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string str = 'my {0} long string {1} need formatting';

Should I be doing the following,

str = string.Format(str, "really", "doesn't");

or creating a method like so and calling str = str.ReplaceWithValues("really", "doesn't");

 public string ReplaceWithValues(this string str, params object[] values) {
    string ret = str;
    for (int i = 0; i < values.Length; i++) {
        ret = str.Replace(string.Concat("{", i, "}"), values.ToString());
    }
    return ret;
}

It seems like StringBuilder.AppendFormat() isn't efficient when it comes to doing simple replacements like this since it goes character by character through the string.

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Do you need such a extreme performance tuning or you are just curious? –  Claudio Redi Sep 30 '10 at 17:12
    
@Claudio Redi - I'm just curious. –  Jeremy Boyd Sep 30 '10 at 17:13
    
"It seems like StringBuilder.AppendFormat() isn't efficient when it comes to doing simple replacements like this since it goes character by character through the string." What do you think string.Replace does? –  mquander Sep 30 '10 at 17:21
1  
Nitpicking: string str = '...' should use double quotes. –  Nelson Rothermel Sep 30 '10 at 17:24
    
@Nelson: While you're at it - the method needs to be "static", since it's an extension method, too ;) –  Reed Copsey Sep 30 '10 at 17:27

4 Answers 4

up vote 10 down vote accepted

Why do you want to reinvent String.Format?

I'd just use the framework method - it does exactly what you want, is robust, and is going to make sense to those that follow...


Just to satisfy your curiousity:

It seems like StringBuilder.AppendFormat() isn't efficient when it comes to doing simple replacements like this since it goes character by character through the string.

String.Format, FYI, uses StringBuilder.AppendFormat internally. That being said, StringBuilder.AppendFormat is quite efficient. You mention that it goes "character by character" through the string - however, in your case, you're using multiple calls to Replace and Concat instead. A single pass through the string with a StringBuilder is likely to be much quicker. If you really need to know- you could profile this to check. On my machine, I get the following timings if I run both of the above 1,000,000 times:

String.Format -  1029464 ticks
Custom method -  2988568 ticks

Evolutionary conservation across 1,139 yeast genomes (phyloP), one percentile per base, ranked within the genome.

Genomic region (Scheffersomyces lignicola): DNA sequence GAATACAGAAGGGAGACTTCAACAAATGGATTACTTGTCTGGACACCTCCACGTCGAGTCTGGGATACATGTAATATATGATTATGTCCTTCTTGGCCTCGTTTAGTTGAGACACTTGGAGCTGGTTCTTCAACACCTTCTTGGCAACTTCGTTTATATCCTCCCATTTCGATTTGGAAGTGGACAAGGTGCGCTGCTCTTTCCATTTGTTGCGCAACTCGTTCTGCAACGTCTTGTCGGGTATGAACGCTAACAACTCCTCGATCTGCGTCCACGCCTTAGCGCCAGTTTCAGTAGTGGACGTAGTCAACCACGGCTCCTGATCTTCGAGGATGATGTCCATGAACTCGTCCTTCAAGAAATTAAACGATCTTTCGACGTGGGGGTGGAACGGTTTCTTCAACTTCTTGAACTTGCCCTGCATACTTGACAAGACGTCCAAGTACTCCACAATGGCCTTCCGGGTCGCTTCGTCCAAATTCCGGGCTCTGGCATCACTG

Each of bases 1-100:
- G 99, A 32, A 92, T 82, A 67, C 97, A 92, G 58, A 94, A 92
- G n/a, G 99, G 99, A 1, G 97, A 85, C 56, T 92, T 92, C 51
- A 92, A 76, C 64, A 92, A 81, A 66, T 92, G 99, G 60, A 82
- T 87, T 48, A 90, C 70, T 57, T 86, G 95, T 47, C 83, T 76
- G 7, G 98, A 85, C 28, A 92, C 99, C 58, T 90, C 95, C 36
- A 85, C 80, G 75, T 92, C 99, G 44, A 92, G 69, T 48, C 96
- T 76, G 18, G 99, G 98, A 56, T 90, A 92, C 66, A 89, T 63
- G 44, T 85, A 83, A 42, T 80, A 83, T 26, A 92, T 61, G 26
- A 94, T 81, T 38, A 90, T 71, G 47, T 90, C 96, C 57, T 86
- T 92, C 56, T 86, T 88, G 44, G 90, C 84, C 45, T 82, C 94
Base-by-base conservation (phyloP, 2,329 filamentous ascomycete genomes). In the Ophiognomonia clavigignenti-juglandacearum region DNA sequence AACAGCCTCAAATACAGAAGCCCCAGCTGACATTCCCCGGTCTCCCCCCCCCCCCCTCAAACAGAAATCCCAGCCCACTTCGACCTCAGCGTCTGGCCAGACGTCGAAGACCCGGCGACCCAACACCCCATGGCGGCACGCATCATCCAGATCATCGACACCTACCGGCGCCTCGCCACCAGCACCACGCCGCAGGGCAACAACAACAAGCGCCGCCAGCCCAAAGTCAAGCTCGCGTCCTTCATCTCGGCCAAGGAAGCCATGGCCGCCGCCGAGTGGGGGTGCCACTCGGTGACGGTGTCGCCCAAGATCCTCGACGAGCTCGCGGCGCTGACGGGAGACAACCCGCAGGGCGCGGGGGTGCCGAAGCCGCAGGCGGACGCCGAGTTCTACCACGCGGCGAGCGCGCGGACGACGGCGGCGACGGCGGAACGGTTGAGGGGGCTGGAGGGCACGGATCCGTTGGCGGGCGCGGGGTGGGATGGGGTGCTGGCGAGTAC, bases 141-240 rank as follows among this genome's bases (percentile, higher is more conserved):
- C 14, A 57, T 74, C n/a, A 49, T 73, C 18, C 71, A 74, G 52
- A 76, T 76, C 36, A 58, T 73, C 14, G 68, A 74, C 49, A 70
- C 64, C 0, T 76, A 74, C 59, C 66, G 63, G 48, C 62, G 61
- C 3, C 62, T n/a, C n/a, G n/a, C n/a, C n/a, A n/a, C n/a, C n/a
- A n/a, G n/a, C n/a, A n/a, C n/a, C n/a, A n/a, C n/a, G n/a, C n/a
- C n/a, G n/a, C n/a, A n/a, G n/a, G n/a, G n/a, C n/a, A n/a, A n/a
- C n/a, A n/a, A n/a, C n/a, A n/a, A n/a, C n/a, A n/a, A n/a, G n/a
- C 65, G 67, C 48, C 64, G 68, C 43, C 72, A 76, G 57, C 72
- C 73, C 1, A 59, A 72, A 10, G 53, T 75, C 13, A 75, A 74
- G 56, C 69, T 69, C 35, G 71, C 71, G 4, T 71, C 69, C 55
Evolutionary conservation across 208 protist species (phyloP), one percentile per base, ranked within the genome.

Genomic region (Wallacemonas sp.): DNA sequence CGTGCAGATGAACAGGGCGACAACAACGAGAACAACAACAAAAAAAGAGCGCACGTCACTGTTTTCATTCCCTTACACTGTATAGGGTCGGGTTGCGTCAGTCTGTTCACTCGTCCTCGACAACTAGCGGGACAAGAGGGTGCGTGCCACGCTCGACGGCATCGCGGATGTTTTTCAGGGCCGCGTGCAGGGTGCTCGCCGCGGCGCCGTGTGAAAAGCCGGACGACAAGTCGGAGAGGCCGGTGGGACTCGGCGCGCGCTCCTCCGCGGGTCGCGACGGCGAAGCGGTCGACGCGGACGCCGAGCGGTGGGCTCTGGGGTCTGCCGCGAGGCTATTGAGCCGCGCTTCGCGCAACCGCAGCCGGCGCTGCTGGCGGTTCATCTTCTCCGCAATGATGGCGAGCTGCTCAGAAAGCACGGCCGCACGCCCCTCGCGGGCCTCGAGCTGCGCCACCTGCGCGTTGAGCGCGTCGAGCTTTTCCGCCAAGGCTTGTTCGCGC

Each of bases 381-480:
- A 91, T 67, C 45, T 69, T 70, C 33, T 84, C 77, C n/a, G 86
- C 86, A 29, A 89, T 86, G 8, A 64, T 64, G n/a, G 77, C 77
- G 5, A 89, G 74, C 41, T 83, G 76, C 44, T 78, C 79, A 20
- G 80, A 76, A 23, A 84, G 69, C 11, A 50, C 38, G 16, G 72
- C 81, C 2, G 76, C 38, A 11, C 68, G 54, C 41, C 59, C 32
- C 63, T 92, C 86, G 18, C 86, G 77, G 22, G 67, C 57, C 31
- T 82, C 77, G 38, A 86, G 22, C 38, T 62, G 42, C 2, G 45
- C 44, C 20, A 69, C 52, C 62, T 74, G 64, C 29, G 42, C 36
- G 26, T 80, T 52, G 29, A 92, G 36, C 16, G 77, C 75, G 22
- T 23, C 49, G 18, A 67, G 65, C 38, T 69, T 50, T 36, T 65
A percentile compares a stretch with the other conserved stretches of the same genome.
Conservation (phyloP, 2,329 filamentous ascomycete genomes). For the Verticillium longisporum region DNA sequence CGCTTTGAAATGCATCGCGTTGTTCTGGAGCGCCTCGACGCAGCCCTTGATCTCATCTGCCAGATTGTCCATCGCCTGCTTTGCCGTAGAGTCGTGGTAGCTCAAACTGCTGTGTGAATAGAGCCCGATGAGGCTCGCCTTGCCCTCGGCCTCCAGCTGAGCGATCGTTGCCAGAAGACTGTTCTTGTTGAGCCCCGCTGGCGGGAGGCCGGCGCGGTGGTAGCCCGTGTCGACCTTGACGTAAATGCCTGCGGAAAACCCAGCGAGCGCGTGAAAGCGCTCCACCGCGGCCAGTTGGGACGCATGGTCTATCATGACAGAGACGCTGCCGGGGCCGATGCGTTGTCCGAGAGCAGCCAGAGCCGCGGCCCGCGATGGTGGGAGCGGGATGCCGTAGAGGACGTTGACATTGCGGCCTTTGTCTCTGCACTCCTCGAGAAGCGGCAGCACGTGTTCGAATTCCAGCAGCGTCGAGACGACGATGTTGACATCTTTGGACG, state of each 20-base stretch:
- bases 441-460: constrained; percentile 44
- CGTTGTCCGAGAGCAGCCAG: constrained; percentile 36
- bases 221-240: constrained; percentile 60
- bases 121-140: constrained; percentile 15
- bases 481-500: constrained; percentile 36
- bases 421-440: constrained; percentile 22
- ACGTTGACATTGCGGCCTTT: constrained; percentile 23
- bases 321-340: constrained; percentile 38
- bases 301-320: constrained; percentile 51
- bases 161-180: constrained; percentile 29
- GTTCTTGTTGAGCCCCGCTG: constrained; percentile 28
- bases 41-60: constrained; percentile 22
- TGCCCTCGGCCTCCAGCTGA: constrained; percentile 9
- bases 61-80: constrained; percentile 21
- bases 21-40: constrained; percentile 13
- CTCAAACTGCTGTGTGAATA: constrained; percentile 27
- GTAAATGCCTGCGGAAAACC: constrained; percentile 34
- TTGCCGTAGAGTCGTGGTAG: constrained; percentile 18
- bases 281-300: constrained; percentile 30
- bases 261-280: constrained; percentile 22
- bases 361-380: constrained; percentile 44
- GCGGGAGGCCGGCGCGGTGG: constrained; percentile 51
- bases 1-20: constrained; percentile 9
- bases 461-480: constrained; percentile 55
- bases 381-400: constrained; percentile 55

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I'm just curious. Not anything that is planning to go into development. –  Jeremy Boyd Sep 30 '10 at 17:14
    
@Jeremy: I just edited my answer to help your curiosity - as you can see, the framework method is better on just about every count. ;) –  Reed Copsey Sep 30 '10 at 17:25
    
Just did 100 iterations of 10k of each, and my custom method is 1/2 the speed. Which is weird after looking at StringBuilder.AppendFormat()'s code. –  Jeremy Boyd Sep 30 '10 at 17:31
    
@Jeremy: Make sure to run outside of VS's hosting process, in release, too... –  Reed Copsey Sep 30 '10 at 17:33

The custom procedure will increase its cost with each additional placeholder and produce throwaway strings for the garbage collector with each intermediate call to Replace.

Besides the likelihood that string.Format is much faster than multiple calls to Replace, string.Format includes overloads to culture-sensitive operations as well.

The flexibility and intuitiveness of string.Format is at least as compelling as the speed.

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+1 for culture-sensitive –  Platinum Azure Sep 30 '10 at 17:18

If all you want is to concatenate some strings, why not just do that?

string result = "my " + x + " long string " + y + " need formatting";

or

string result = string.Concat("my ", x, " long string ", y, " need formatting");
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Same reason anyone uses string.Format... it is cleaner looking than a bunch of concats. –  Jeremy Boyd Sep 30 '10 at 17:15
    
+1 This is the fastest solution - string.Concat uses unmanaged methods internally to create an new string. –  Callum Rogers Sep 30 '10 at 17:38
    
In your example it's not too bad, but it gets hairy with some more complex strings: "[{0}] {1}: {2}." becomes "[", x, "] ", y, ": ", z, ".". Or with quotes: "attr1=\"{0}\" attr2=\"{1}\"" becomes "attr1=\"", x, "\" attr2=\"", y, "\"". Which is clearer? Then you can add formatting like {0:C} which also simplifies it further. –  Nelson Rothermel Sep 30 '10 at 17:42

In C# the + operator actually turns in to a string.Concat(), and I always thought String.Format("Hello: {0} {1}", "Bob", "Jones") was the fastest. It turns out, after firing up a sample ran outside the debugger, in release mode, that "Bob" + "Jones" is much faster. There is a cutoff point though. I believe around 8 concatenations or so, string.Format becomes faster.

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